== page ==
Книга The Scarecrow of Oz. Содержание - Chapter Twenty-Four The Royal Reception
Cap'n Bill now knelt down and examined the straw that the Scarecrow was stuffed with.
"I don't believe it'll be of much use to him, any more," said he, "for it's full of polliwogs an' fish eggs, an' the water has took all the crinkle out o' the straw an ruined it. I guess, Trot, that the best thing for us to do is to empty out all his body an' carry his head an' clothes along the road till we come to a field or a house where we can get some fresh straw."
"Yes, Cap'n," she agreed, "there's nothing else to be done. But how shall we ever find the road to Glinda's palace, without the Scarecrow to guide us?"
"That's easy," said the Scarecrow, speaking in a rather feeble but distinct voice. "If Cap'n Bill will carry my head on his shoulders, eyes front, I can tell him which way to go."
So they followed that plan and emptied all the old, wet straw out of the Scarecrow's body. Then the sailor-man wrung out the clothes and laid them in the sun till they were quite dry. Trot took charge of the head and pressed the wrinkles out of the face as it dried, so that after a while the Scarecrow's expression became natural again, and as jolly as before.
This work consumed some time, but when it was completed they again started upon their journey, Button-Bright carrying the boots and hat, Trot the bundle of clothes, and Cap'n Bill the head. The Scarecrow, having regained his composure and being now in a good humor, despite his recent mishaps, beguiled their way with stories of the Land of Oz.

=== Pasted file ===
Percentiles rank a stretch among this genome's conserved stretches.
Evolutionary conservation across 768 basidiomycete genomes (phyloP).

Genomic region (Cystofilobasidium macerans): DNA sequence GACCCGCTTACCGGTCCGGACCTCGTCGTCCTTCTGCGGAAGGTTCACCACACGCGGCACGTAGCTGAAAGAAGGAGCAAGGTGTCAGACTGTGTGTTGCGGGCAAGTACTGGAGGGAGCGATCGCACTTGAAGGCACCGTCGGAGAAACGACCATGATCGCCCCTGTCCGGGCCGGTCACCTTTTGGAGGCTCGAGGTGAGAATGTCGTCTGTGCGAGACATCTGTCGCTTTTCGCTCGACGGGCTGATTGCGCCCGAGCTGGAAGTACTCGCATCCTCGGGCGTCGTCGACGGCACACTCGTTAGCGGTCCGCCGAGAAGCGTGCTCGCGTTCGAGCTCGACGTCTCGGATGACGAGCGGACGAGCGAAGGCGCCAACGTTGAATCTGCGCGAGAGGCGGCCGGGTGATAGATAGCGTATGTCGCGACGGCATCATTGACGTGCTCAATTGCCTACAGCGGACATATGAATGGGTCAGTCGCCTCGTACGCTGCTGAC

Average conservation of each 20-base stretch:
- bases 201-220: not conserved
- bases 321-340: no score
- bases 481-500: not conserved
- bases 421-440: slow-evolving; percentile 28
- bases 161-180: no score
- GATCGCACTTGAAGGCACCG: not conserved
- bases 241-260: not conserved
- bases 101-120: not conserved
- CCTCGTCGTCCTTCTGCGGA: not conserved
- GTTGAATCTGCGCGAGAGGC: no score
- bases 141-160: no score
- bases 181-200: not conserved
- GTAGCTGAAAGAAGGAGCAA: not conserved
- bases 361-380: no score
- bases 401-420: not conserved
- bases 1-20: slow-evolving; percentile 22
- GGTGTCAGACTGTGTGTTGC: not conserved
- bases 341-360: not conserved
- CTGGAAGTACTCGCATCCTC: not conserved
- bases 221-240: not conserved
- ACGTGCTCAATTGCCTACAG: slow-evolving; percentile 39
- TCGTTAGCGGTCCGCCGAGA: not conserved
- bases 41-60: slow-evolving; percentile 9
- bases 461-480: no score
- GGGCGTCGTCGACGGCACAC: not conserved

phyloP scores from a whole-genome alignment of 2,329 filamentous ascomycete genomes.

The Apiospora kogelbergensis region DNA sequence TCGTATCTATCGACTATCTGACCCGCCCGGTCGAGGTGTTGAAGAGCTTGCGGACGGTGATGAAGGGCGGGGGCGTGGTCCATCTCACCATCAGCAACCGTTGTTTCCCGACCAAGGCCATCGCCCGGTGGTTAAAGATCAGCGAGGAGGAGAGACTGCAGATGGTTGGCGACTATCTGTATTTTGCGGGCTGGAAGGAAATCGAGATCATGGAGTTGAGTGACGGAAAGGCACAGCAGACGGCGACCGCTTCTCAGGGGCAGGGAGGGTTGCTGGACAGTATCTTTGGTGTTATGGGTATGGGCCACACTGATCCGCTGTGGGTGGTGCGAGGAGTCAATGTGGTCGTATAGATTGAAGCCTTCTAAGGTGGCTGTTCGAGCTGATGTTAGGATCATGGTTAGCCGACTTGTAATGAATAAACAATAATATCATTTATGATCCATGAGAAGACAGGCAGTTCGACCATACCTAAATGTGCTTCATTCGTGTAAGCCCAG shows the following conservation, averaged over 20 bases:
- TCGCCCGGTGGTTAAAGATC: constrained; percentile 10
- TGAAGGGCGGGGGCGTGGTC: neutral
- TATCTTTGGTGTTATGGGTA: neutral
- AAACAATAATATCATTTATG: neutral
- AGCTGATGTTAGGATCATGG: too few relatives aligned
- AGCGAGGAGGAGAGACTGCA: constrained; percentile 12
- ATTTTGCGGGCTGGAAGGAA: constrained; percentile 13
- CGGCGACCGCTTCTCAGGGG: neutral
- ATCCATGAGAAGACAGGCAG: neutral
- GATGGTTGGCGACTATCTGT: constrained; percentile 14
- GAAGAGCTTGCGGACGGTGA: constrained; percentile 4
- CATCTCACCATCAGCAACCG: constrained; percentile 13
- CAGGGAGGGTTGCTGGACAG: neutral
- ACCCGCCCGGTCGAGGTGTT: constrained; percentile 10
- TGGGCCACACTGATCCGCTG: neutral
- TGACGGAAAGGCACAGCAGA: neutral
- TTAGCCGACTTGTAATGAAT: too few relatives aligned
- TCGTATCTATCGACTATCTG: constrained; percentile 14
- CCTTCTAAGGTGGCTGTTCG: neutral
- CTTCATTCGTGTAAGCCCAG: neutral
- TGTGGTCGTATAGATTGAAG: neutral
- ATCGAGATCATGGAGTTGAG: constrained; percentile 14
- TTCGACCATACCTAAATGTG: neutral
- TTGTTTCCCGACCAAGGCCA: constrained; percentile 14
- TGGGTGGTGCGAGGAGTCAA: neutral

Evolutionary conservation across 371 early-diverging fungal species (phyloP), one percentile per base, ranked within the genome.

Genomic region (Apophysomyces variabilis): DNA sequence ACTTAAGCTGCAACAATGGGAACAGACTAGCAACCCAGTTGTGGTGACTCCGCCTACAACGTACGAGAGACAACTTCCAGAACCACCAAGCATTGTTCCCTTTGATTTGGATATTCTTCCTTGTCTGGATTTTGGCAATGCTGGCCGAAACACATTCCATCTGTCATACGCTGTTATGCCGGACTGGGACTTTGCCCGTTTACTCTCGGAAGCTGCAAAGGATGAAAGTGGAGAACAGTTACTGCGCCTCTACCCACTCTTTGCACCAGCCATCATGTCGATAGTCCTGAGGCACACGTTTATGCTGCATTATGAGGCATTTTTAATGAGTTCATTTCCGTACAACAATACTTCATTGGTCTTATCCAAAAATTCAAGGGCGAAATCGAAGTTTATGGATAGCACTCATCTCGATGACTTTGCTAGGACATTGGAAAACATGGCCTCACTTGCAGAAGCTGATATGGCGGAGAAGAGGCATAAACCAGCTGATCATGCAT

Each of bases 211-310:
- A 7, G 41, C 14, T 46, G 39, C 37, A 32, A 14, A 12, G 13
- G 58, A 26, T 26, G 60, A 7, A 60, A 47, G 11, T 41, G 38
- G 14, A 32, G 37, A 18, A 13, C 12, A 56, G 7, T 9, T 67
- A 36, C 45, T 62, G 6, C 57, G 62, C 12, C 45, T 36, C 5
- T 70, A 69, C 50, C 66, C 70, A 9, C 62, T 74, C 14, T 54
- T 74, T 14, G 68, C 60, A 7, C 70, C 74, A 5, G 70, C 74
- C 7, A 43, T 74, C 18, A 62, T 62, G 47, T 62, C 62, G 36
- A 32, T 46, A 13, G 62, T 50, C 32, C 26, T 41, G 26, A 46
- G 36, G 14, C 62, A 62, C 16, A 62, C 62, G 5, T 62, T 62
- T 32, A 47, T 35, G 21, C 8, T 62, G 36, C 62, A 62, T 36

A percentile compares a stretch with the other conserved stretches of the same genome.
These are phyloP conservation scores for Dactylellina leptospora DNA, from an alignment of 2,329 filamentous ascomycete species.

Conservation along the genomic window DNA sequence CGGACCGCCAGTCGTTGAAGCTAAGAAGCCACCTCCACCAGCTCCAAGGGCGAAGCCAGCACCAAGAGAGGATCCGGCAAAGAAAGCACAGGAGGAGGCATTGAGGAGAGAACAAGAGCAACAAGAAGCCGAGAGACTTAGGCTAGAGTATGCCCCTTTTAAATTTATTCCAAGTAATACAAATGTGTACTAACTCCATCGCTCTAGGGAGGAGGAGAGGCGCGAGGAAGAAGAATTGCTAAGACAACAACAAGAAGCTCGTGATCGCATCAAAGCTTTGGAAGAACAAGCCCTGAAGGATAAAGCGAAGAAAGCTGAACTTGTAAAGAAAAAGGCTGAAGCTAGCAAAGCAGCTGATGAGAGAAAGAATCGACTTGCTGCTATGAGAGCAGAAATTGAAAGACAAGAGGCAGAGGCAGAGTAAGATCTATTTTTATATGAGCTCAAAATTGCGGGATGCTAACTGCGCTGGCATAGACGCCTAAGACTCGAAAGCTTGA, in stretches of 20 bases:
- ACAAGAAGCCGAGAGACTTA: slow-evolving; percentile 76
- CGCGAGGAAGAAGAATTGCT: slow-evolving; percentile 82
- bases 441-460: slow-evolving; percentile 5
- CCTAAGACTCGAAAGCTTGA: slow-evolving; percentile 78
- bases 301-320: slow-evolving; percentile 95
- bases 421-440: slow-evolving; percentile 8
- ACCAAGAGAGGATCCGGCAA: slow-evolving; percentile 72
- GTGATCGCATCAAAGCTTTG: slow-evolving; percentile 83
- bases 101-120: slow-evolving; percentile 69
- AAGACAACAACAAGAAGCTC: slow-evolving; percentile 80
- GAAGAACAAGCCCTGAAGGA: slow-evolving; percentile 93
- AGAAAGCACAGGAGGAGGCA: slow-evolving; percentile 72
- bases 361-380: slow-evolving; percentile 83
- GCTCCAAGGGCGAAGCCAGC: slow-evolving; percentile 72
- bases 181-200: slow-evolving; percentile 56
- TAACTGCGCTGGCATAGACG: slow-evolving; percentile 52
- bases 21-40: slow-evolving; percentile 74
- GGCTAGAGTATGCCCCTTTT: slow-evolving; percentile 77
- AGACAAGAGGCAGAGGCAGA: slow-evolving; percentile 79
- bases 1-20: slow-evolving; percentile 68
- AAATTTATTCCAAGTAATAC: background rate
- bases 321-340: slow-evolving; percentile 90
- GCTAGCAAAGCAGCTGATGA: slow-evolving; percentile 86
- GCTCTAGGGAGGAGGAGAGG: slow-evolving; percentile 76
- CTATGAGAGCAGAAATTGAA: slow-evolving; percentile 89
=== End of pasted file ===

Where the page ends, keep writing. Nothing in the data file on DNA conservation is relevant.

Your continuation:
It was not until the next morning, however, that they found straw with which to restuff the Scarecrow. That evening they came to the same little house they had slept in before, only now it was magically transferred to a new place. The same bountiful supper as before was found smoking hot upon the table and the same cosy beds were ready for them to sleep in.
They rose early and after breakfast went out of doors, and there, lying just beside the house, was a heap of clean, crisp straw. Ozma had noticed the Scarecrow's accident in her Magic Picture and had notified the Wizard to provide the straw, for she knew the adventurers were not likely to find straw in the country through which they were now traveling.
They lost no time in stuffing the Scarecrow anew, and he was greatly delighted at being able to walk around again and to assume the leadership of the little party.
"Really," said Trot, "I think you're better than you were before, for you are fresh and sweet all through and rustle beautifully when you move."
"Thank you, my dear," he replied gratefully. "I always feel like a new man when I'm freshly stuffed. No one likes to get musty, you know, and even good straw may be spoiled by age."
"It was water that spoiled you, the last time," remarked Button-Bright, "which proves that too much bathing is as bad as too little. But, after all, Scarecrow, water is not as dangerous for you as fire."
"All things are good in moderation," declared the Scarecrow. "But now, let us hurry on, or we shall not reach Glinda's palace by nightfall."
The Royal Reception
At about four o'clock of that same day the Red Wagon drew up at the entrance to Glinda's palace and Dorothy and Betsy jumped out. Ozma's Red Wagon was almost a chariot, being inlaid with rubies and pearls, and it was drawn by Ozma's favorite steed, the wooden Sawhorse.
"Shall I unharness you," asked Dorothy, "so you can come in and visit?"
"No," replied the Sawhorse. "I'll just stand here and think. Take your time. Thinking doesn't seem to bore me at all."
"What will you think of?" inquired Betsy.
"Of the acorn that grew the tree from which I was made."
So they left the wooden animal and went in to see Glinda, who welcomed the little girls in her most cordial manner.
"I knew you were on your way," said the good Sorceress when they were seated in her library, "for I learned from my Record Book that you intended to meet Trot and Button-Bright on their arrival here."